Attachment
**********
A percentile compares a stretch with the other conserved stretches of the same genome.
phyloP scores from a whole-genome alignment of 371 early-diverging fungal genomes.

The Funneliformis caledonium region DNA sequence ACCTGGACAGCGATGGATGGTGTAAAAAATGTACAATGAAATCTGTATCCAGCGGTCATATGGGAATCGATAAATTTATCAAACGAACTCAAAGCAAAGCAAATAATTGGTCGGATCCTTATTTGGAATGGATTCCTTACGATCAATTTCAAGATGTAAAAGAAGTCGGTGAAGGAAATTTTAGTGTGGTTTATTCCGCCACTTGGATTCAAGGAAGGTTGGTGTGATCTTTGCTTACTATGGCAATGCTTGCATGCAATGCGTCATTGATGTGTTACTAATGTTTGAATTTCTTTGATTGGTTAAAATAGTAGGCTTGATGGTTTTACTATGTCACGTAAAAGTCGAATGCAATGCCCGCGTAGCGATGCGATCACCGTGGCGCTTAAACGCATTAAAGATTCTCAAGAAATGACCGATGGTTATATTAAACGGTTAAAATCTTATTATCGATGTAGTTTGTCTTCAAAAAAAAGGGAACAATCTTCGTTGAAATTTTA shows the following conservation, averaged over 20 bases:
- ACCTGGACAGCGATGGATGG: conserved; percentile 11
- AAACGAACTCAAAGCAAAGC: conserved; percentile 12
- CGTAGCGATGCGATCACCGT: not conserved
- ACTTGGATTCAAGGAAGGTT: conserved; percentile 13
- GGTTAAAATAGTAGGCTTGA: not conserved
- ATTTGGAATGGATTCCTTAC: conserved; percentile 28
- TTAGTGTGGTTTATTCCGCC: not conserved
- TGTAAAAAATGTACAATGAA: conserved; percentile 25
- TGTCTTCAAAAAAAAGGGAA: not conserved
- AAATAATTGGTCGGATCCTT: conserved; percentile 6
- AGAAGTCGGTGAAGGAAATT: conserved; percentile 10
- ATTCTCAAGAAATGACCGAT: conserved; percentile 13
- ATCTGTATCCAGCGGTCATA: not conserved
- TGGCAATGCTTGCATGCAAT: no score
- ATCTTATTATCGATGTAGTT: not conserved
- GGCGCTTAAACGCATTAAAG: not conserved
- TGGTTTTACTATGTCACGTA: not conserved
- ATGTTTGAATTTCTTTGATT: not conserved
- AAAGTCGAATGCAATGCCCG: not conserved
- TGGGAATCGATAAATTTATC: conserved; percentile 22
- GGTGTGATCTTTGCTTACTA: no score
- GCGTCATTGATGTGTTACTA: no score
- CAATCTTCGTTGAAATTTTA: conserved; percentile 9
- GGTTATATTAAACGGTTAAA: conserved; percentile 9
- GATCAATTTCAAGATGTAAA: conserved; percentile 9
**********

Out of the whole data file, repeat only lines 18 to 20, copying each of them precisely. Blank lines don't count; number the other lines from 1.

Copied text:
- ATCTTATTATCGATGTAGTT: not conserved
- GGCGCTTAAACGCATTAAAG: not conserved
- TGGTTTTACTATGTCACGTA: not conserved